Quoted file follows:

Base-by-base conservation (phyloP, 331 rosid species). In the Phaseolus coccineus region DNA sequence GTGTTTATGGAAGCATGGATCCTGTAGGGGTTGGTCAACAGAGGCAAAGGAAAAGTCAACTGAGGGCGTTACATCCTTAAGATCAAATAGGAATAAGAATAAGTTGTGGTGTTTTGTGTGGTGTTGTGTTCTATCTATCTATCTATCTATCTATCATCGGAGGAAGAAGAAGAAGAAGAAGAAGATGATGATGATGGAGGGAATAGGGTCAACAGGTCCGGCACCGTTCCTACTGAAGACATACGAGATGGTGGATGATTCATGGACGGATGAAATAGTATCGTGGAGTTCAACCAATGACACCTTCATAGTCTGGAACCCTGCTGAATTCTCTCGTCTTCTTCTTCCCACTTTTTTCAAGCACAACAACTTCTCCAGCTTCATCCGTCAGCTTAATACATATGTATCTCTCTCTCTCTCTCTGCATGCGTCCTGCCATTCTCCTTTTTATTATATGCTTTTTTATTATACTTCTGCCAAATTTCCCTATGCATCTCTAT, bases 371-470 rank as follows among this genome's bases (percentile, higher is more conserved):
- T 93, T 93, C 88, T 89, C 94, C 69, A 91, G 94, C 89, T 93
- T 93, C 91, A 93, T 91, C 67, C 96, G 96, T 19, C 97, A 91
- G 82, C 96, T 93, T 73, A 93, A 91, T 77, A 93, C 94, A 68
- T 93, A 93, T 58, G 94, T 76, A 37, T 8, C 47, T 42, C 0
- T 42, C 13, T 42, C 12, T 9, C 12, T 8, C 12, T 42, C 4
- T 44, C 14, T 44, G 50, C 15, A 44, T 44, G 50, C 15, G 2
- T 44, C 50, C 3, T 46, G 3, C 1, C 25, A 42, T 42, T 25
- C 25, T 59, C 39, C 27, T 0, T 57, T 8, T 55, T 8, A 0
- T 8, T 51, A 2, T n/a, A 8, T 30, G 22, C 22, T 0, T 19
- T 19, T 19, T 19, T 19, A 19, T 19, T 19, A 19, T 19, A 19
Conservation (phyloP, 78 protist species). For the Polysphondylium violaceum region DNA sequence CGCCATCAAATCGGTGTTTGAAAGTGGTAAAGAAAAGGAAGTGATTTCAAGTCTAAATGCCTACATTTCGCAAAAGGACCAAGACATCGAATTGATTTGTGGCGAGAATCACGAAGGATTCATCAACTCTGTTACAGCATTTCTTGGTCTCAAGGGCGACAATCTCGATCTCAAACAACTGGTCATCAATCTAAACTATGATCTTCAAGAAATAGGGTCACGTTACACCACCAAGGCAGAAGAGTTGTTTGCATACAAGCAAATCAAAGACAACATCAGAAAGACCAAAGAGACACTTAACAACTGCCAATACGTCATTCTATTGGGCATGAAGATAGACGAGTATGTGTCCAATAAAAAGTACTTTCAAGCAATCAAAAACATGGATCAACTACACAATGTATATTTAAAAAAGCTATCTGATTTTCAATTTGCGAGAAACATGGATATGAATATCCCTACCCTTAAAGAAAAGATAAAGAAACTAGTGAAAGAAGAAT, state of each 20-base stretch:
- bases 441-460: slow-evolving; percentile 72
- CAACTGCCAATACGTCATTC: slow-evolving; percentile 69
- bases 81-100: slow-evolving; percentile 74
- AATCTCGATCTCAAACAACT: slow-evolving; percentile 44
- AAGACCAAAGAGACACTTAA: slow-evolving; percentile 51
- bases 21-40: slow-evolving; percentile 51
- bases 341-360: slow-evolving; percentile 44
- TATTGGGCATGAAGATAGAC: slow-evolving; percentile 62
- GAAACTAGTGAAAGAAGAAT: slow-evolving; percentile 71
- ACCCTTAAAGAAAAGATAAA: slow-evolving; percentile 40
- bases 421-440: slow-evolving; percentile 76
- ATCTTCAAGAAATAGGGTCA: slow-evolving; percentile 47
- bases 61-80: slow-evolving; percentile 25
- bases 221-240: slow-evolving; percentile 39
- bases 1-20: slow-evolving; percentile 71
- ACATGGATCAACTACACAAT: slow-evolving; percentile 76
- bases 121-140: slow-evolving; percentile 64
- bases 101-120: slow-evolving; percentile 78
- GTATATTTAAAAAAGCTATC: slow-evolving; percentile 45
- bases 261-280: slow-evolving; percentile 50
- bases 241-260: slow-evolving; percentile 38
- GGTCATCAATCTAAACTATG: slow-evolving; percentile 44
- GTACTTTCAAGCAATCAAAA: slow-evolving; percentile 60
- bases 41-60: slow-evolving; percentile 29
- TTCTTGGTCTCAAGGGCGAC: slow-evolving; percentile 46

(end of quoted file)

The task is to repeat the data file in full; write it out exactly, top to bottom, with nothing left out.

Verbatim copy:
Base-by-base conservation (phyloP, 331 rosid species). In the Phaseolus coccineus region DNA sequence GTGTTTATGGAAGCATGGATCCTGTAGGGGTTGGTCAACAGAGGCAAAGGAAAAGTCAACTGAGGGCGTTACATCCTTAAGATCAAATAGGAATAAGAATAAGTTGTGGTGTTTTGTGTGGTGTTGTGTTCTATCTATCTATCTATCTATCTATCATCGGAGGAAGAAGAAGAAGAAGAAGAAGATGATGATGATGGAGGGAATAGGGTCAACAGGTCCGGCACCGTTCCTACTGAAGACATACGAGATGGTGGATGATTCATGGACGGATGAAATAGTATCGTGGAGTTCAACCAATGACACCTTCATAGTCTGGAACCCTGCTGAATTCTCTCGTCTTCTTCTTCCCACTTTTTTCAAGCACAACAACTTCTCCAGCTTCATCCGTCAGCTTAATACATATGTATCTCTCTCTCTCTCTCTGCATGCGTCCTGCCATTCTCCTTTTTATTATATGCTTTTTTATTATACTTCTGCCAAATTTCCCTATGCATCTCTAT, bases 371-470 rank as follows among this genome's bases (percentile, higher is more conserved):
- T 93, T 93, C 88, T 89, C 94, C 69, A 91, G 94, C 89, T 93
- T 93, C 91, A 93, T 91, C 67, C 96, G 96, T 19, C 97, A 91
- G 82, C 96, T 93, T 73, A 93, A 91, T 77, A 93, C 94, A 68
- T 93, A 93, T 58, G 94, T 76, A 37, T 8, C 47, T 42, C 0
- T 42, C 13, T 42, C 12, T 9, C 12, T 8, C 12, T 42, C 4
- T 44, C 14, T 44, G 50, C 15, A 44, T 44, G 50, C 15, G 2
- T 44, C 50, C 3, T 46, G 3, C 1, C 25, A 42, T 42, T 25
- C 25, T 59, C 39, C 27, T 0, T 57, T 8, T 55, T 8, A 0
- T 8, T 51, A 2, T n/a, A 8, T 30, G 22, C 22, T 0, T 19
- T 19, T 19, T 19, T 19, A 19, T 19, T 19, A 19, T 19, A 19
Conservation (phyloP, 78 protist species). For the Polysphondylium violaceum region DNA sequence CGCCATCAAATCGGTGTTTGAAAGTGGTAAAGAAAAGGAAGTGATTTCAAGTCTAAATGCCTACATTTCGCAAAAGGACCAAGACATCGAATTGATTTGTGGCGAGAATCACGAAGGATTCATCAACTCTGTTACAGCATTTCTTGGTCTCAAGGGCGACAATCTCGATCTCAAACAACTGGTCATCAATCTAAACTATGATCTTCAAGAAATAGGGTCACGTTACACCACCAAGGCAGAAGAGTTGTTTGCATACAAGCAAATCAAAGACAACATCAGAAAGACCAAAGAGACACTTAACAACTGCCAATACGTCATTCTATTGGGCATGAAGATAGACGAGTATGTGTCCAATAAAAAGTACTTTCAAGCAATCAAAAACATGGATCAACTACACAATGTATATTTAAAAAAGCTATCTGATTTTCAATTTGCGAGAAACATGGATATGAATATCCCTACCCTTAAAGAAAAGATAAAGAAACTAGTGAAAGAAGAAT, state of each 20-base stretch:
- bases 441-460: slow-evolving; percentile 72
- CAACTGCCAATACGTCATTC: slow-evolving; percentile 69
- bases 81-100: slow-evolving; percentile 74
- AATCTCGATCTCAAACAACT: slow-evolving; percentile 44
- AAGACCAAAGAGACACTTAA: slow-evolving; percentile 51
- bases 21-40: slow-evolving; percentile 51
- bases 341-360: slow-evolving; percentile 44
- TATTGGGCATGAAGATAGAC: slow-evolving; percentile 62
- GAAACTAGTGAAAGAAGAAT: slow-evolving; percentile 71
- ACCCTTAAAGAAAAGATAAA: slow-evolving; percentile 40
- bases 421-440: slow-evolving; percentile 76
- ATCTTCAAGAAATAGGGTCA: slow-evolving; percentile 47
- bases 61-80: slow-evolving; percentile 25
- bases 221-240: slow-evolving; percentile 39
- bases 1-20: slow-evolving; percentile 71
- ACATGGATCAACTACACAAT: slow-evolving; percentile 76
- bases 121-140: slow-evolving; percentile 64
- bases 101-120: slow-evolving; percentile 78
- GTATATTTAAAAAAGCTATC: slow-evolving; percentile 45
- bases 261-280: slow-evolving; percentile 50
- bases 241-260: slow-evolving; percentile 38
- GGTCATCAATCTAAACTATG: slow-evolving; percentile 44
- GTACTTTCAAGCAATCAAAA: slow-evolving; percentile 60
- bases 41-60: slow-evolving; percentile 29
- TTCTTGGTCTCAAGGGCGAC: slow-evolving; percentile 46